116 3rd St SE
Cedar Rapids, Iowa 52401
Home / Business
The year 2019 has marked changes for many businesses in the greater Cedar Rapids area. Frequent headlines reflect current or anticipated transitions among the leadership of local organizations - from major corporations to public agencies and not-for-profits alike.
The trend has many business owners thinking about succession planning for perhaps the first time. What is going to happen to your business when your leadership comes to an end?
Without a structured plan in place, an unexpected loss of leadership or even a long-anticipated retirement of key personnel could place a small business in jeopardy.
One statistic claims only 34 percent of family businesses are successful in transferring assets from the first to the second generation, and only 14 percent are successful in transferring a business from the second to the third generation.
Beyond the legal and financial complexities involved in transitioning a business to new leadership or ownership, there also are personal and emotional issues at stake.
Corporate changes can be fraught with stress and apprehension.
Whether you're a new executive or a seasoned business leader, it is time to put succession planning on your to-do list.
Here are some thoughts to assist you in the process:
1. Start now.
Begin at least five years in advance. Get outside help.
Work with your lawyer, CPA, financial planner or other professional and let them get you organized and thinking about the key issues you will face in transferring leadership or ownership of your organization.
2. Be realistic.
Perhaps you have dreamed of handing your business down to a close friend or family member. But is that person prepared to run the company successfully? Is there a better qualified existing employee?
3. Invest in the transition.
Whomever you choose, spend time training them before passing the reins. Introduce them to your top customers and take the necessary measures to ensure your company's continued success.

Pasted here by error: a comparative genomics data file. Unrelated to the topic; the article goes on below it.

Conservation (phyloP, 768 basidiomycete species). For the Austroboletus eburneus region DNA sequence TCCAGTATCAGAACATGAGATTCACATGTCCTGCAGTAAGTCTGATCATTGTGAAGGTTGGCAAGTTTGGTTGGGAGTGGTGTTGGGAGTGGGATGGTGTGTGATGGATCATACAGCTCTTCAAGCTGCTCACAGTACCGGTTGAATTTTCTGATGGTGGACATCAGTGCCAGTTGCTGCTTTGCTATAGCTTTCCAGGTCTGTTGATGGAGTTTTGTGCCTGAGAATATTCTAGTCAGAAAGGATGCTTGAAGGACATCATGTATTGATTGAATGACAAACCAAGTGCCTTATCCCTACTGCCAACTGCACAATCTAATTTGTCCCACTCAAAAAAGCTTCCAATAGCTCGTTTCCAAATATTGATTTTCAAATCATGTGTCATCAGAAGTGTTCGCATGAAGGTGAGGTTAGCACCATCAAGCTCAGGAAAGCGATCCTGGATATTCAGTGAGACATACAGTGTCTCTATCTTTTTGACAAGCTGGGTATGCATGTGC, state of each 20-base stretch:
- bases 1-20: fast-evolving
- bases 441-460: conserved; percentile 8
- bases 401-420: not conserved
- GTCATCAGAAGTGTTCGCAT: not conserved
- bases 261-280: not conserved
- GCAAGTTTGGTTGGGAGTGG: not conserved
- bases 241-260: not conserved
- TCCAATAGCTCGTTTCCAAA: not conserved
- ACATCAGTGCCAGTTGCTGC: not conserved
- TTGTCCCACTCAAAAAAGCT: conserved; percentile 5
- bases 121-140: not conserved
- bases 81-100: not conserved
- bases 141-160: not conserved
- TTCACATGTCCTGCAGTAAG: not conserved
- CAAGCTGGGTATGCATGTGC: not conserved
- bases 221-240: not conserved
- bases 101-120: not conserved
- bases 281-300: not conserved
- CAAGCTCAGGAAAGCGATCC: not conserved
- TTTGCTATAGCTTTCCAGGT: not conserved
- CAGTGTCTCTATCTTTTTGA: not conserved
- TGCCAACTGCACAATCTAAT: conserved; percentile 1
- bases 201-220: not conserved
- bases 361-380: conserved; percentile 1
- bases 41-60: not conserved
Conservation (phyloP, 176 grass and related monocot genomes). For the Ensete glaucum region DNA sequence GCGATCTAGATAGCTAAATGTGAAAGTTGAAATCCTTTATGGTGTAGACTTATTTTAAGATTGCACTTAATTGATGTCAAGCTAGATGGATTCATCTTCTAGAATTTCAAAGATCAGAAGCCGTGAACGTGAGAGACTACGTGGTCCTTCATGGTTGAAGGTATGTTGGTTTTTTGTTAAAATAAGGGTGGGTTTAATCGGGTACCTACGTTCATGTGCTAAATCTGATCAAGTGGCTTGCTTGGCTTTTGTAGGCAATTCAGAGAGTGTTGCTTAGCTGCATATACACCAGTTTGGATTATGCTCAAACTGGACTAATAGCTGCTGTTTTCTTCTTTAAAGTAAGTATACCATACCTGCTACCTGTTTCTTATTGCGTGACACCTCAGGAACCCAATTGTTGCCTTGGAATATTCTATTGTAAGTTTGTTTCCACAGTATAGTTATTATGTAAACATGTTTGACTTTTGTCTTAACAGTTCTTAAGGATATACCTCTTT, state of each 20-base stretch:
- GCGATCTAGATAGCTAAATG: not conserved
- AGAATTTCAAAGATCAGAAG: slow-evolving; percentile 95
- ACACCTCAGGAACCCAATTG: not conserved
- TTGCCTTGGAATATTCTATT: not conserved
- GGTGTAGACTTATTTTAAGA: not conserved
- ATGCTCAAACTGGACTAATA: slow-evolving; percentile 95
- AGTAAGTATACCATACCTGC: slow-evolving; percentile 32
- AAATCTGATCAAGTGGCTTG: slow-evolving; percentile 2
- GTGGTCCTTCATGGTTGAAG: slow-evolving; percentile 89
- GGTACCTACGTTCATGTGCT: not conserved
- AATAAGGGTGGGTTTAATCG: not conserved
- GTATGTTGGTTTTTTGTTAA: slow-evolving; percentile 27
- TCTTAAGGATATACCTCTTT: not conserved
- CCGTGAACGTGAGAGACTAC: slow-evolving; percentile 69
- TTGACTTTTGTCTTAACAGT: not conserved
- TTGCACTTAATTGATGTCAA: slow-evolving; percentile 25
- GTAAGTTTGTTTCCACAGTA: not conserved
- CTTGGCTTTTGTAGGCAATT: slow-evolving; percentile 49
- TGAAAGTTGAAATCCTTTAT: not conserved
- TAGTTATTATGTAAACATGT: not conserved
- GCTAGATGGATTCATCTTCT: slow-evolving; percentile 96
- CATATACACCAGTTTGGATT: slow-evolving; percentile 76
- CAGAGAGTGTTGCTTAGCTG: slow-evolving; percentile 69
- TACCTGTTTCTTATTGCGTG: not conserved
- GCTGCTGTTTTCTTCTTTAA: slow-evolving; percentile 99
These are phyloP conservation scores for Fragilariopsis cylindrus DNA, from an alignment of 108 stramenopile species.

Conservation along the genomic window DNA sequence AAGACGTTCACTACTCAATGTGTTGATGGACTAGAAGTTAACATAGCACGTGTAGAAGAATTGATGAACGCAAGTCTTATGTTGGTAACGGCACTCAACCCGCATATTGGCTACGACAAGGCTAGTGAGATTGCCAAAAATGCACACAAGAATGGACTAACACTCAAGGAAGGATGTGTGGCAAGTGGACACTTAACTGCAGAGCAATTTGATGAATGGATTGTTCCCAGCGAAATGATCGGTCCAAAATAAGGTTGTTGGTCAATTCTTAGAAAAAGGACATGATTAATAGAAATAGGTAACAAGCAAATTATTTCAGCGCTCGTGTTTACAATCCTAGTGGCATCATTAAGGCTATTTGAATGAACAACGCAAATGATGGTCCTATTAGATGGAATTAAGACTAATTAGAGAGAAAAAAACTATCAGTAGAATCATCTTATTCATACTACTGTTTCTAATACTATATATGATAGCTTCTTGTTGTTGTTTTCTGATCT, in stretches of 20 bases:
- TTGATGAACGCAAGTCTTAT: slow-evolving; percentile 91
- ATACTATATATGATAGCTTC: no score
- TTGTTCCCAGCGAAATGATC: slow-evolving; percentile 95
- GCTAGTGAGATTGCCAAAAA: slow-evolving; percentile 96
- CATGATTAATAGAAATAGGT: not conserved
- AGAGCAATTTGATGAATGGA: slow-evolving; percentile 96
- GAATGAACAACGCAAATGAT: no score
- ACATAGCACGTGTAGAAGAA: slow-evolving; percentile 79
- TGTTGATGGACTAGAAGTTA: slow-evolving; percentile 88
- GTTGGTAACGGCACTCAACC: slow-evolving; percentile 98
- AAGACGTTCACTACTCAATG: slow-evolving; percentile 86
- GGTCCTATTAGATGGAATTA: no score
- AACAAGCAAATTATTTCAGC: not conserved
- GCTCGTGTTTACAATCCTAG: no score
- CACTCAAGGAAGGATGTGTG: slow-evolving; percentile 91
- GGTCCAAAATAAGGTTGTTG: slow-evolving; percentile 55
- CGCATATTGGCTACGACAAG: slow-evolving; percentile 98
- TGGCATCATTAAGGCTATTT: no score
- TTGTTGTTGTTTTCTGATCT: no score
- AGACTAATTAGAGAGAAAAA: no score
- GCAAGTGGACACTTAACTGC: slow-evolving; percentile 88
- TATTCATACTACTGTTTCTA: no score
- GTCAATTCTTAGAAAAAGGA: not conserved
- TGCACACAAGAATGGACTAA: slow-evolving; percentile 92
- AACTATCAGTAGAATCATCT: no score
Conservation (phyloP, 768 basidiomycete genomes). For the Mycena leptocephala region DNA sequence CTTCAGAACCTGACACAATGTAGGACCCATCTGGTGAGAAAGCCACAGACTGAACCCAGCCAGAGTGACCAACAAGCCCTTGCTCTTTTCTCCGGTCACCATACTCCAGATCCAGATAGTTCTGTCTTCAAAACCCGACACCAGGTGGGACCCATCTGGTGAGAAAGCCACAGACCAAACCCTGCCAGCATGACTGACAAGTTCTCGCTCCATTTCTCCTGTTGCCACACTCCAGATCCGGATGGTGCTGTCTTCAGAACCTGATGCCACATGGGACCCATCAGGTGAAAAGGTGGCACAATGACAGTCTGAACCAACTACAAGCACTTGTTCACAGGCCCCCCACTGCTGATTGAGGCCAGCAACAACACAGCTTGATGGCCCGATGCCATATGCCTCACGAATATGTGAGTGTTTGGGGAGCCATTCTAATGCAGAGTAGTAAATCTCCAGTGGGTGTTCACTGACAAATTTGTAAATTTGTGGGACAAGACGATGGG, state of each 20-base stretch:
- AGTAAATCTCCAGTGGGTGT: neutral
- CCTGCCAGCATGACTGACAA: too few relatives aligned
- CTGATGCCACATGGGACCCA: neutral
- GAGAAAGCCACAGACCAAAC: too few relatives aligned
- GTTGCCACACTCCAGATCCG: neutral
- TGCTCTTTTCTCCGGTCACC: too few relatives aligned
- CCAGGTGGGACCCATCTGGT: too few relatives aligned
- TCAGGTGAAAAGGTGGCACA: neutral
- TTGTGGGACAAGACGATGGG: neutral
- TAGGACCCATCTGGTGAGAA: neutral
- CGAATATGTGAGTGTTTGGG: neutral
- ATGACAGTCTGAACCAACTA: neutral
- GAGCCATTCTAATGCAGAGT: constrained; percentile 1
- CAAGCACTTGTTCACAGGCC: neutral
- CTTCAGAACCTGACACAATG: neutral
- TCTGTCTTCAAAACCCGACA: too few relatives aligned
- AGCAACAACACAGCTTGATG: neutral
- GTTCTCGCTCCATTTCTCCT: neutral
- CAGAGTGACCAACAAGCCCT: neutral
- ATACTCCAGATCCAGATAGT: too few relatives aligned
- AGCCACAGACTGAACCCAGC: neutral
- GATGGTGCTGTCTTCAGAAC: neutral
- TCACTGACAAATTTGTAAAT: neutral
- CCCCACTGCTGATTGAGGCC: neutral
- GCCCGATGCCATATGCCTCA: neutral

4. Preserve your equity in the business and minimize potential tax liability.
There are many legal methods for strategically transitioning any ownership interests you may hold in your company. Again, consult a professional to learn about the financial, tax and other consequences of your proposed succession plan.
5. Put it in writing.
While it may seem cold, the health of your business should not be dependent on a handshake deal. Put any agreement with new employees or owners in writing.
6. Perform due diligence.
If your transition will include sale of your business, expect the buyer to inspect your corporate records and prepare to investigate your buyer's ability to pay.
Before exchanging any information, have your lawyer draft a confidentiality agreement for both sides to sign.
7. Taking the business back.
Consider drafting your buy-sell agreement so that you retain power to buy back your business if the buyer cannot make the payments or is otherwise mismanaging the company in violation of the agreement.
8. Non-compete, non-disclosure and non-solicitation agreements.
Do not be surprised if you are asked to sign a non-compete, non-disclosure or non-solicitation agreement as a departing leader.
Non-compete agreements generally are only enforceable if they are reasonable in time and scope. If you are retiring and do not plan to continue work in your industry, signing a non-compete may pose no burden.
However, if you plan to continue working after your transition, you should seek a lawyer's advice before entering any restrictive agreement.
Wilford H. Stone is a lawyer with Lynch Dallas in Cedar Rapids.